First, I wish that companies that try to pull this sort of unethical perfidy would stop trying to claim that they are providing "services" aimed at "helping" their users. That is pure, unadulterated bullshit. Modern browsers, by default, will do a search for what you typed into the address bar if a DNS error is received. There is, therefore, nothing to be gained from loading up Verizon's search page. In fact, there is much that is lost. First, if you type "szdmfewo.com" into the address bar, Internet Explorer will automatically search for that term once it receives the DNS error. Verizon does not even do that. It just takes you to a search page without even so much as pre-filling the search form. Thus, for novice users, Verizon's "helpful" scheme is actually less useful and even confusing for novices who are so used to the automatic search that they use the address bar as a sort of search box. For intermediate users, browser-based error search respects user choice. For example, you can configure it to use your favorite search engine. Verizon does this group of users a disservice by taking that choice away from them. And as for advanced users, the very idea of this sort of DNS hijacking through the improper use of DNS wildcards is an anathema. We may have programs or scripts that rely on being able to correctly detect DNS errors in order to function. We prefer seeing error pages when we do something wrong instead of some glossy hand-holding mechanism. And more than anything else, we bristle at the very notion that someone else butting in, reducing our choices, and changing things in a way that breaks the specifications under which the Internet functions. In other words, I'm fucking pissed.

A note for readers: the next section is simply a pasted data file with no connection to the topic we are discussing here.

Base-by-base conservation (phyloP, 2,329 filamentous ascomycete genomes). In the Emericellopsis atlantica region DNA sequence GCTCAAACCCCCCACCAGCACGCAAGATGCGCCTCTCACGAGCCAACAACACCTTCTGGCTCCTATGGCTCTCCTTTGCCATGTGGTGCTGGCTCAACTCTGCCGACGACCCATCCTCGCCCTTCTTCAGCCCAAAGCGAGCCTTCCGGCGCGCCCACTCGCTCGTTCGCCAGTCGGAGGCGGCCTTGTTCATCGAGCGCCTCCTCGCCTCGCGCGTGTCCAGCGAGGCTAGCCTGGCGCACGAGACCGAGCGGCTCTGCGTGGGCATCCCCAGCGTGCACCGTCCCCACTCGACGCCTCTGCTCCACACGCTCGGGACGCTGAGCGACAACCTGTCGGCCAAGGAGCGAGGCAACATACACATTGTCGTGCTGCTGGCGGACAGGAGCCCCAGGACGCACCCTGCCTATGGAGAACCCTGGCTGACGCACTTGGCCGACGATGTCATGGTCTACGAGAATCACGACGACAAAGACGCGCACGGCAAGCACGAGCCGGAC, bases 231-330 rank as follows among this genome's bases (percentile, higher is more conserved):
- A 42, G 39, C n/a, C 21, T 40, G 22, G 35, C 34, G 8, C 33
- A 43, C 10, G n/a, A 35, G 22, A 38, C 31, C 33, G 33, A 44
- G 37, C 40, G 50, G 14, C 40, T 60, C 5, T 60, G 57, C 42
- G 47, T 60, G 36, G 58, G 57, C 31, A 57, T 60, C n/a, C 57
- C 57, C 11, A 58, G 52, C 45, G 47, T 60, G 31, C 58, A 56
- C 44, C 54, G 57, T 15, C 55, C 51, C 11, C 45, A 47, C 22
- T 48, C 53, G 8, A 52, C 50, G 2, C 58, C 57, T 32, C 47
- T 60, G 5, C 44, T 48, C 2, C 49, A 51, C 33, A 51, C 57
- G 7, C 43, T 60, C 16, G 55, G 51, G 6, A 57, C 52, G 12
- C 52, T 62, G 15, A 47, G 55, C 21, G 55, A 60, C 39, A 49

To add insult to injury, Verizon has carefully hidden away all information about how to contact them for feedback. I was finally able to find a way to e-mail them--via an online form that limited the message to 70 bytes. Perhaps Verizon is aware of the torrents of unanimous protests and complaints after VeriSign and Earthlink tried DNS wildcarding. Verizon does offer a way to "opt out" of this system through a DNS server that they provide. However, these instructions are buried and are understandable only by people with a fair amount of technical proficiency. Their solution is not very elegant, either. The routers that Verizon provide their DSL customers get the DNS server addresses by DHCP, which means that they cannot be changed. Thus, in order to use the "opt out" server, each individual device on the network must be changed to use a hard-coded DNS server, which reduces the usefulness of DHCP on the network, eliminates the benefits of the router acting as a local network DNS cache, and is just a bloody pain to do. Also, Verizon provides only one DNS server, which means that people who opt out of this "service" of theirs will lose DNS redundancy.

As for the search engine itself, it is actually a meta-engine created by InfoSpace. It queries Google, Yahoo!, Microsoft, and Ask and aggregates their results. So the big search engines end up doing all the work while InfoSpace and Verizon, like leeches, reap all the advertising profit (no doubt the reason behind this "service"). InfoSpace, by the way, is a shady company responsible for such fine flotsam as Dogpile and Zoo.com. Envious of the advertising revenue of the major search engines but can't compete with them? Easy: just shove your leech engine down the unwilling throats of your customers, disrespecting and disrupting the Internet experience of your customers, and profit not from having a good product or serving your customers, but by abusing power and leeching. Despicable. Utterly despicable.

This entry was edited on 2007/06/30 at 01:45:08 GMT -0400.